Subject Tutorial

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This section provides a step by step tutorial on how to prepare a new Vicon subject for use in the ILAB Vicon Toolkit.

Step 1: Creating Your Subject

First thing you need to do is to select the physical object you want to track. Of course you must attach markers to this object so that the Vicon can "see" it, but here are a couple of things to take into consideration:

  • You must use more than two markers, at the very least because it is impossible to determine the object's rotational properties in 3D space without at least 3. Furthermore, the Vicon Body-Builder utility requires at least 3 markers to define the subject.
  • Try to place 3 markers that will loosely create an L shape on a plane. This will define two out of three axes (the third one can be determined from those two).
  • Try to keep things as asymmetrical as possible when placing markers. The more distinct their locations and distances are, the less likely the Vicon Nexus will misinterpret the location and rotation of the subject.
  • Consider the location and orientation of the Vicon Cameras in relation to the use of the subject. Try to place markers on the subject in places where they will be most visible to the cameras, or you may even position additional cameras to better capture your markers. OCCLUSION IS ALWAYS A PROBLEM, so also consider where people or other objects may be positioned that will occlude markers from the Vicon Cameras and plan accordingly.
  • In some cases, the more markers you use on your subject, the less likely they are to all be occluded. However, don't go overboard because the more markers that the Vicon has to track, the higher the margin of error when triangulating their position - especially when in close proximity with other subject.

Here are some example objects with markers on them: (Photos coming soon)

Step 2: Nexus, Meet the Subject

Once you've prepared your physical object, you must teach the Vicon Nexus software what it needs to look for. You do this by showing it your object, and linking markers together using the Body-Builder Wizard.

  1. Make sure that the Vicon hardware and Nexus software are running properly, clear the space of any other markers (and any other subjects that the software is currently tracking), and bring your new subject into view in such a way that all markers are visible simultaneously (you will probably need to put the subject down so that you can work on the computer). You will see that the Nexus is able to track the individual markers in 3D space just fine - it just doesn't know yet that they are all part of the same subject.
  2. (Pause the Frame)
  3. (Begin Body-Builder Wizard)
  4. (Specify Subject Name)
  5. (Specify Markers) The Vicon Body-Builder utility will first ask you to specify an origin marker, then a primary axis marker and a secondary axis marker. Additional markers can be added afterward.
  6. (Name Markers)
  7. (Save and Finish)

The end result is a .VSK (Vicon Skeleton) file that contains an XML definition of your subject. The ILAB Vicon Toolkit requires a copy of this file to be placed in the subjects subfolder so that it can bind the skeleton definition to the subject for tracking purposes. The subjects folder should be adjacent to the executable that you create using the ILAB Vicon Toolkit - if it's not already there, you'll need to create it.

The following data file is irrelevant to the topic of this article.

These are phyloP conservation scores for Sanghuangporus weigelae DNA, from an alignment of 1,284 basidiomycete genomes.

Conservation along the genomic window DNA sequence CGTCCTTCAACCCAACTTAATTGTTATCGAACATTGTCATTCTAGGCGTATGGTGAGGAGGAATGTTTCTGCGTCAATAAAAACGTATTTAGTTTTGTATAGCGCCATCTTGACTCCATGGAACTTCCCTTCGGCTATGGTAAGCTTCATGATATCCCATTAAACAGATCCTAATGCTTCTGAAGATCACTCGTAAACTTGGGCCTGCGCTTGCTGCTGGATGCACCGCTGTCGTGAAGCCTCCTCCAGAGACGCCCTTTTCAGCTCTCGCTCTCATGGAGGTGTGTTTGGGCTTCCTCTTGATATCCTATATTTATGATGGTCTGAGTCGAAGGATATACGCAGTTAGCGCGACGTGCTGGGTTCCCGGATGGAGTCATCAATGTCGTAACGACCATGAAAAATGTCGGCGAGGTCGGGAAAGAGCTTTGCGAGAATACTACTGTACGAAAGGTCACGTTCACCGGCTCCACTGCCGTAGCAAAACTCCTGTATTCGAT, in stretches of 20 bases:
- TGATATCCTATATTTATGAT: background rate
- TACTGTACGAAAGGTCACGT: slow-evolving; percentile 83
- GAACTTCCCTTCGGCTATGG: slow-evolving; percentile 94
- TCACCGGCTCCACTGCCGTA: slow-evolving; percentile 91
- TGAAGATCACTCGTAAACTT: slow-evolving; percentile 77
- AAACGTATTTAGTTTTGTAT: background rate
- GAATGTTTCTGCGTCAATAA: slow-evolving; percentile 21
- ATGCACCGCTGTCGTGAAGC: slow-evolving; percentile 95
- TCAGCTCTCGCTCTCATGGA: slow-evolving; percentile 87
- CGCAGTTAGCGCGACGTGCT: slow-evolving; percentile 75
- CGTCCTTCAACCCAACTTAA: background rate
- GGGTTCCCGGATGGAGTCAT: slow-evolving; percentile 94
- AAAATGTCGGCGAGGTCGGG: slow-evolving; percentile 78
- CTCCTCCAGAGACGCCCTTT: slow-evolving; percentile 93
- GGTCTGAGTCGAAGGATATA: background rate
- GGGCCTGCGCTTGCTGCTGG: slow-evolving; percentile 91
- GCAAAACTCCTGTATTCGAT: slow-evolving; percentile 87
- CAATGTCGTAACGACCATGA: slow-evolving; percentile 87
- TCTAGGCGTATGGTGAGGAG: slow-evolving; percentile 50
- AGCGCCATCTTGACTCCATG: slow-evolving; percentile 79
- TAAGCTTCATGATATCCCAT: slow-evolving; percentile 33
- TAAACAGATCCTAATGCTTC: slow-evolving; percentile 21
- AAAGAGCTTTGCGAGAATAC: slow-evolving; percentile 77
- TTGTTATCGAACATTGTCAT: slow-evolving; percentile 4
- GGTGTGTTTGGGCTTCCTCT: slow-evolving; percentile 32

In order for the Nexus to recognize your subject and pass this data on as such to the ILAB Vicon Toolkit, you must ensure that the subject is listed in the Nexus software. If not, you must load it manually.

Step 3: Programming a Subject Wrapper Class

The ILAB Vicon Subject Library provides a base class that your wrapper must inherit (SubjectBase), with stubs that you will most likely want to override. Also be aware that your wrapper class should implement the ISubjectHandler interface.

Here are a number of things you'll likely want to do for your wrapper: (refer to ILAB Vicon Subject Library - Class Reference)

  • If you want the Origin marker (specified in the Nexus Body-Builder Wizard) to define the point-location representation of the subject, then you do not need to override the Location method. Otherwise, you may override this method to specify another marker or body location.
  • If the DirectionOrigin is not the same as your Location, you will need to override this property.
  • CanPoint is false by default. Override this property and have it return true if your subject can be used as a pointing device.
  • In most cases you must override the Direction property to provide a vector that indicates the "front" of the object, if not the pointing direction.
  • (Pitch, Yaw, Roll)
  • In special cases, you can override the InFrontOf, PointsToward, PointsInto, and GetPointedDisplayLocation methods. However, in most cases overriding the CanPoint, DirectionOrigin, and Direction should be sufficient.
  • If you need to do any special calculations each time the subject data is refreshed, you can override the OnUpdatedSubject method.
  • If you wish to handle the way the subject is drawn to a SubjectDisplay control, you can override the RenderToDisplay method.

Here's how the wrappers were structured for my sample objects: (coming soon)